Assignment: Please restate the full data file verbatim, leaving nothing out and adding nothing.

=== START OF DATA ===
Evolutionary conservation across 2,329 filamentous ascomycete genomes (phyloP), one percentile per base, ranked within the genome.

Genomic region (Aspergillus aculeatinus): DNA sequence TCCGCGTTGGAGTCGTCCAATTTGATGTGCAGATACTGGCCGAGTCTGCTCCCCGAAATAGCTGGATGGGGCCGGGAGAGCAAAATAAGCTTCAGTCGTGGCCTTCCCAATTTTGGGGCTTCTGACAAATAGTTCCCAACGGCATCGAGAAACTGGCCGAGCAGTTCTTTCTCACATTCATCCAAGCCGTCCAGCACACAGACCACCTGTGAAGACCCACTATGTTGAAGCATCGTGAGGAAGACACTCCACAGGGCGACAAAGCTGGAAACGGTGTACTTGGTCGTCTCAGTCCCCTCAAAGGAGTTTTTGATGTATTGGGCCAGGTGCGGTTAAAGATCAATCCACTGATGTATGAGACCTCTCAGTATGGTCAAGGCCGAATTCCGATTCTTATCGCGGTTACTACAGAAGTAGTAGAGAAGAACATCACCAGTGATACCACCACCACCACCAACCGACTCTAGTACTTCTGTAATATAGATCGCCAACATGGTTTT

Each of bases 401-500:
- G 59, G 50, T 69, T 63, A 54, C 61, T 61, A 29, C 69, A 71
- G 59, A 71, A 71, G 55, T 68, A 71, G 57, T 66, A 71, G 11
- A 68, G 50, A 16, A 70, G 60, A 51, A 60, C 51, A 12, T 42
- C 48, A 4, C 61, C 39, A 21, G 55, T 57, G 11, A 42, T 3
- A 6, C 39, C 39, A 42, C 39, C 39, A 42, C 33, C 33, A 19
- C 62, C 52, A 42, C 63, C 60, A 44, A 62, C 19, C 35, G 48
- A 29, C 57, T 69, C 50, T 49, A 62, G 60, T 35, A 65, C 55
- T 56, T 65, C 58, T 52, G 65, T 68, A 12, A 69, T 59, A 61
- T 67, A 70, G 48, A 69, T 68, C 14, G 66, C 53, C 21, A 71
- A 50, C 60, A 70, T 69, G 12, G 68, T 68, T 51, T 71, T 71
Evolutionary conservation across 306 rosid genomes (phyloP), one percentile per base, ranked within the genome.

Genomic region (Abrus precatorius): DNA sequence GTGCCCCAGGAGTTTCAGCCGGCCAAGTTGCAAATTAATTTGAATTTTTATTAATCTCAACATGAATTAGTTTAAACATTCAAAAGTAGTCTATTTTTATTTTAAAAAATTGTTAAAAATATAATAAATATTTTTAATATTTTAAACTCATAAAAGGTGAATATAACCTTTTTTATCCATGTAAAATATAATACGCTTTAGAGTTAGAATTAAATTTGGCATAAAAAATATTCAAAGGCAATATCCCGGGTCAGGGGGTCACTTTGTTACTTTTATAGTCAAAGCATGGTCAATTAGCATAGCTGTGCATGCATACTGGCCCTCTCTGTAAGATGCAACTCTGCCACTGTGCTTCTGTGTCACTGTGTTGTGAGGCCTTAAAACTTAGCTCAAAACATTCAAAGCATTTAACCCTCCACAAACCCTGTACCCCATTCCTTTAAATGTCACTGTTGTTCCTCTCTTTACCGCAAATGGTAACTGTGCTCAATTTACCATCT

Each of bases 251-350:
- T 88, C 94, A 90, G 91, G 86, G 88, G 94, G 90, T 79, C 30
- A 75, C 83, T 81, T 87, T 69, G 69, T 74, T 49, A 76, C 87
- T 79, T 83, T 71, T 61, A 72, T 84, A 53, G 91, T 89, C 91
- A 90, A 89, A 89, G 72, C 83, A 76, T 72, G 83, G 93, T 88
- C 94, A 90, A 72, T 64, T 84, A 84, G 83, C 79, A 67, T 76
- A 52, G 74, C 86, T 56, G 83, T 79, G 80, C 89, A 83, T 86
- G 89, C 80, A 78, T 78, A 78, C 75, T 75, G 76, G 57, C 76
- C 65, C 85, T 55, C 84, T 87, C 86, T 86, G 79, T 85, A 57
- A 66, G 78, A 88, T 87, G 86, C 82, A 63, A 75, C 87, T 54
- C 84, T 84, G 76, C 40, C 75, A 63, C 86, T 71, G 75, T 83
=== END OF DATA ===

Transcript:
Evolutionary conservation across 2,329 filamentous ascomycete genomes (phyloP), one percentile per base, ranked within the genome.

Genomic region (Aspergillus aculeatinus): DNA sequence TCCGCGTTGGAGTCGTCCAATTTGATGTGCAGATACTGGCCGAGTCTGCTCCCCGAAATAGCTGGATGGGGCCGGGAGAGCAAAATAAGCTTCAGTCGTGGCCTTCCCAATTTTGGGGCTTCTGACAAATAGTTCCCAACGGCATCGAGAAACTGGCCGAGCAGTTCTTTCTCACATTCATCCAAGCCGTCCAGCACACAGACCACCTGTGAAGACCCACTATGTTGAAGCATCGTGAGGAAGACACTCCACAGGGCGACAAAGCTGGAAACGGTGTACTTGGTCGTCTCAGTCCCCTCAAAGGAGTTTTTGATGTATTGGGCCAGGTGCGGTTAAAGATCAATCCACTGATGTATGAGACCTCTCAGTATGGTCAAGGCCGAATTCCGATTCTTATCGCGGTTACTACAGAAGTAGTAGAGAAGAACATCACCAGTGATACCACCACCACCACCAACCGACTCTAGTACTTCTGTAATATAGATCGCCAACATGGTTTT

Each of bases 401-500:
- G 59, G 50, T 69, T 63, A 54, C 61, T 61, A 29, C 69, A 71
- G 59, A 71, A 71, G 55, T 68, A 71, G 57, T 66, A 71, G 11
- A 68, G 50, A 16, A 70, G 60, A 51, A 60, C 51, A 12, T 42
- C 48, A 4, C 61, C 39, A 21, G 55, T 57, G 11, A 42, T 3
- A 6, C 39, C 39, A 42, C 39, C 39, A 42, C 33, C 33, A 19
- C 62, C 52, A 42, C 63, C 60, A 44, A 62, C 19, C 35, G 48
- A 29, C 57, T 69, C 50, T 49, A 62, G 60, T 35, A 65, C 55
- T 56, T 65, C 58, T 52, G 65, T 68, A 12, A 69, T 59, A 61
- T 67, A 70, G 48, A 69, T 68, C 14, G 66, C 53, C 21, A 71
- A 50, C 60, A 70, T 69, G 12, G 68, T 68, T 51, T 71, T 71
Evolutionary conservation across 306 rosid genomes (phyloP), one percentile per base, ranked within the genome.

Genomic region (Abrus precatorius): DNA sequence GTGCCCCAGGAGTTTCAGCCGGCCAAGTTGCAAATTAATTTGAATTTTTATTAATCTCAACATGAATTAGTTTAAACATTCAAAAGTAGTCTATTTTTATTTTAAAAAATTGTTAAAAATATAATAAATATTTTTAATATTTTAAACTCATAAAAGGTGAATATAACCTTTTTTATCCATGTAAAATATAATACGCTTTAGAGTTAGAATTAAATTTGGCATAAAAAATATTCAAAGGCAATATCCCGGGTCAGGGGGTCACTTTGTTACTTTTATAGTCAAAGCATGGTCAATTAGCATAGCTGTGCATGCATACTGGCCCTCTCTGTAAGATGCAACTCTGCCACTGTGCTTCTGTGTCACTGTGTTGTGAGGCCTTAAAACTTAGCTCAAAACATTCAAAGCATTTAACCCTCCACAAACCCTGTACCCCATTCCTTTAAATGTCACTGTTGTTCCTCTCTTTACCGCAAATGGTAACTGTGCTCAATTTACCATCT

Each of bases 251-350:
- T 88, C 94, A 90, G 91, G 86, G 88, G 94, G 90, T 79, C 30
- A 75, C 83, T 81, T 87, T 69, G 69, T 74, T 49, A 76, C 87
- T 79, T 83, T 71, T 61, A 72, T 84, A 53, G 91, T 89, C 91
- A 90, A 89, A 89, G 72, C 83, A 76, T 72, G 83, G 93, T 88
- C 94, A 90, A 72, T 64, T 84, A 84, G 83, C 79, A 67, T 76
- A 52, G 74, C 86, T 56, G 83, T 79, G 80, C 89, A 83, T 86
- G 89, C 80, A 78, T 78, A 78, C 75, T 75, G 76, G 57, C 76
- C 65, C 85, T 55, C 84, T 87, C 86, T 86, G 79, T 85, A 57
- A 66, G 78, A 88, T 87, G 86, C 82, A 63, A 75, C 87, T 54
- C 84, T 84, G 76, C 40, C 75, A 63, C 86, T 71, G 75, T 83